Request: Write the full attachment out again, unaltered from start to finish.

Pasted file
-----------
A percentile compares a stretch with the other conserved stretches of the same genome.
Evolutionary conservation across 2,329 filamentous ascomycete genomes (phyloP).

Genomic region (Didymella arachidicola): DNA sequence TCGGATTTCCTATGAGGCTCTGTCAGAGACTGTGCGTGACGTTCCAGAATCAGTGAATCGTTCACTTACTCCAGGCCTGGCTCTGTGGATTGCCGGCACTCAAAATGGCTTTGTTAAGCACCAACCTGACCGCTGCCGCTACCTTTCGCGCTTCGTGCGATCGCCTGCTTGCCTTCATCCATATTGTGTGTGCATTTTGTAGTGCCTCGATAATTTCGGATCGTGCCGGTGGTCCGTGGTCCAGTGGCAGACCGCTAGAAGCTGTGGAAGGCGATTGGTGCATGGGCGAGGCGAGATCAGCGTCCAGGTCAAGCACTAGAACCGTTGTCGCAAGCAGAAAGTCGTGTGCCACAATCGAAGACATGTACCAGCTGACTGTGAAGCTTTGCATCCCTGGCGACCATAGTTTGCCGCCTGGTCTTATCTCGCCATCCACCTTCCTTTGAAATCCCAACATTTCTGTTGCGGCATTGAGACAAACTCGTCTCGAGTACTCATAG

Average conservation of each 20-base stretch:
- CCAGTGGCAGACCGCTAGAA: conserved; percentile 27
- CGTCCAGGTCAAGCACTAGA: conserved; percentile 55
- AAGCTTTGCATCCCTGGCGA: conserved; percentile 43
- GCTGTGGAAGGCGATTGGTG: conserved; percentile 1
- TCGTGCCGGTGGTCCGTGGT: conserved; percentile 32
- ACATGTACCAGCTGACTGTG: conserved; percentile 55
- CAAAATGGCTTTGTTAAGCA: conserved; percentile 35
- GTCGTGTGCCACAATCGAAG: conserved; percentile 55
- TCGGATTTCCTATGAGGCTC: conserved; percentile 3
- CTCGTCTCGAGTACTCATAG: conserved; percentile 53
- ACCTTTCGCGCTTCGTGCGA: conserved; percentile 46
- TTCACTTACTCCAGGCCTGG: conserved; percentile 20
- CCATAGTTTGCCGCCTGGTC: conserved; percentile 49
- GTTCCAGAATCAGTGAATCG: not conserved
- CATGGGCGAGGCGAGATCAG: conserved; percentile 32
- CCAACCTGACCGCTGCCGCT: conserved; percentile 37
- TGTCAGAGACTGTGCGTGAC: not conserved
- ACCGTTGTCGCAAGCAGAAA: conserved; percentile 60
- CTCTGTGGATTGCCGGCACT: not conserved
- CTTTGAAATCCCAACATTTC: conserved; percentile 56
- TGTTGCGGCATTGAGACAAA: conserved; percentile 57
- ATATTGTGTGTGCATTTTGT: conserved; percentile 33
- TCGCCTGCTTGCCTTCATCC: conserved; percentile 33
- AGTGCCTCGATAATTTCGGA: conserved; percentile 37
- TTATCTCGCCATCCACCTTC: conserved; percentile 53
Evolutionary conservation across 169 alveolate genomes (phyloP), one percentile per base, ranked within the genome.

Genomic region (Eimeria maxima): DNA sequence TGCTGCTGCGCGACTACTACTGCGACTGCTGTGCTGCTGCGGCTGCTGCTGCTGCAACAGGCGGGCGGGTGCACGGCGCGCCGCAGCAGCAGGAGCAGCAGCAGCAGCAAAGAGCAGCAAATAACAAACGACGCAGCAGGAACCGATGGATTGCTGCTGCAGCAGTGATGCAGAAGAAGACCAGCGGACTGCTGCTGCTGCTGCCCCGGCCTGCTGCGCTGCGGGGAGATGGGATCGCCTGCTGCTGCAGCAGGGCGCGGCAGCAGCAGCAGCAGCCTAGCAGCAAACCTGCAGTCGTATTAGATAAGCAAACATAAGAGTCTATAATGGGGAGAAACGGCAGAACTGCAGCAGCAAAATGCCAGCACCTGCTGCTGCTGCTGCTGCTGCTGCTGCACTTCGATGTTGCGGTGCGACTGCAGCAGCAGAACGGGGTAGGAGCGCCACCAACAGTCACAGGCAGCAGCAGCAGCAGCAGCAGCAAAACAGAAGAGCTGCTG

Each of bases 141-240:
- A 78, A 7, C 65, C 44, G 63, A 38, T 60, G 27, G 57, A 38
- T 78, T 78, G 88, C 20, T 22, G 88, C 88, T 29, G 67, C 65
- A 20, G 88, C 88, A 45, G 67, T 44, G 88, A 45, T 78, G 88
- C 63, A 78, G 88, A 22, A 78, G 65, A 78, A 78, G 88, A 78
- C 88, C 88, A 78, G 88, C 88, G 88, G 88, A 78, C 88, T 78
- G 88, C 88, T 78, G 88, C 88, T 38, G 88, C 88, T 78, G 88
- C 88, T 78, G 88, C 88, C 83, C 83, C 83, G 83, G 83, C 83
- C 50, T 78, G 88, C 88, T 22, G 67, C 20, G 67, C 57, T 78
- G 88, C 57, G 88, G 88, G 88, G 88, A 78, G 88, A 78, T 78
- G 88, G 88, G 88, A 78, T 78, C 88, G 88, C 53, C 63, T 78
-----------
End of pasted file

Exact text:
A percentile compares a stretch with the other conserved stretches of the same genome.
Evolutionary conservation across 2,329 filamentous ascomycete genomes (phyloP).

Genomic region (Didymella arachidicola): DNA sequence TCGGATTTCCTATGAGGCTCTGTCAGAGACTGTGCGTGACGTTCCAGAATCAGTGAATCGTTCACTTACTCCAGGCCTGGCTCTGTGGATTGCCGGCACTCAAAATGGCTTTGTTAAGCACCAACCTGACCGCTGCCGCTACCTTTCGCGCTTCGTGCGATCGCCTGCTTGCCTTCATCCATATTGTGTGTGCATTTTGTAGTGCCTCGATAATTTCGGATCGTGCCGGTGGTCCGTGGTCCAGTGGCAGACCGCTAGAAGCTGTGGAAGGCGATTGGTGCATGGGCGAGGCGAGATCAGCGTCCAGGTCAAGCACTAGAACCGTTGTCGCAAGCAGAAAGTCGTGTGCCACAATCGAAGACATGTACCAGCTGACTGTGAAGCTTTGCATCCCTGGCGACCATAGTTTGCCGCCTGGTCTTATCTCGCCATCCACCTTCCTTTGAAATCCCAACATTTCTGTTGCGGCATTGAGACAAACTCGTCTCGAGTACTCATAG

Average conservation of each 20-base stretch:
- CCAGTGGCAGACCGCTAGAA: conserved; percentile 27
- CGTCCAGGTCAAGCACTAGA: conserved; percentile 55
- AAGCTTTGCATCCCTGGCGA: conserved; percentile 43
- GCTGTGGAAGGCGATTGGTG: conserved; percentile 1
- TCGTGCCGGTGGTCCGTGGT: conserved; percentile 32
- ACATGTACCAGCTGACTGTG: conserved; percentile 55
- CAAAATGGCTTTGTTAAGCA: conserved; percentile 35
- GTCGTGTGCCACAATCGAAG: conserved; percentile 55
- TCGGATTTCCTATGAGGCTC: conserved; percentile 3
- CTCGTCTCGAGTACTCATAG: conserved; percentile 53
- ACCTTTCGCGCTTCGTGCGA: conserved; percentile 46
- TTCACTTACTCCAGGCCTGG: conserved; percentile 20
- CCATAGTTTGCCGCCTGGTC: conserved; percentile 49
- GTTCCAGAATCAGTGAATCG: not conserved
- CATGGGCGAGGCGAGATCAG: conserved; percentile 32
- CCAACCTGACCGCTGCCGCT: conserved; percentile 37
- TGTCAGAGACTGTGCGTGAC: not conserved
- ACCGTTGTCGCAAGCAGAAA: conserved; percentile 60
- CTCTGTGGATTGCCGGCACT: not conserved
- CTTTGAAATCCCAACATTTC: conserved; percentile 56
- TGTTGCGGCATTGAGACAAA: conserved; percentile 57
- ATATTGTGTGTGCATTTTGT: conserved; percentile 33
- TCGCCTGCTTGCCTTCATCC: conserved; percentile 33
- AGTGCCTCGATAATTTCGGA: conserved; percentile 37
- TTATCTCGCCATCCACCTTC: conserved; percentile 53
Evolutionary conservation across 169 alveolate genomes (phyloP), one percentile per base, ranked within the genome.

Genomic region (Eimeria maxima): DNA sequence TGCTGCTGCGCGACTACTACTGCGACTGCTGTGCTGCTGCGGCTGCTGCTGCTGCAACAGGCGGGCGGGTGCACGGCGCGCCGCAGCAGCAGGAGCAGCAGCAGCAGCAAAGAGCAGCAAATAACAAACGACGCAGCAGGAACCGATGGATTGCTGCTGCAGCAGTGATGCAGAAGAAGACCAGCGGACTGCTGCTGCTGCTGCCCCGGCCTGCTGCGCTGCGGGGAGATGGGATCGCCTGCTGCTGCAGCAGGGCGCGGCAGCAGCAGCAGCAGCCTAGCAGCAAACCTGCAGTCGTATTAGATAAGCAAACATAAGAGTCTATAATGGGGAGAAACGGCAGAACTGCAGCAGCAAAATGCCAGCACCTGCTGCTGCTGCTGCTGCTGCTGCTGCACTTCGATGTTGCGGTGCGACTGCAGCAGCAGAACGGGGTAGGAGCGCCACCAACAGTCACAGGCAGCAGCAGCAGCAGCAGCAGCAAAACAGAAGAGCTGCTG

Each of bases 141-240:
- A 78, A 7, C 65, C 44, G 63, A 38, T 60, G 27, G 57, A 38
- T 78, T 78, G 88, C 20, T 22, G 88, C 88, T 29, G 67, C 65
- A 20, G 88, C 88, A 45, G 67, T 44, G 88, A 45, T 78, G 88
- C 63, A 78, G 88, A 22, A 78, G 65, A 78, A 78, G 88, A 78
- C 88, C 88, A 78, G 88, C 88, G 88, G 88, A 78, C 88, T 78
- G 88, C 88, T 78, G 88, C 88, T 38, G 88, C 88, T 78, G 88
- C 88, T 78, G 88, C 88, C 83, C 83, C 83, G 83, G 83, C 83
- C 50, T 78, G 88, C 88, T 22, G 67, C 20, G 67, C 57, T 78
- G 88, C 57, G 88, G 88, G 88, G 88, A 78, G 88, A 78, T 78
- G 88, G 88, G 88, A 78, T 78, C 88, G 88, C 53, C 63, T 78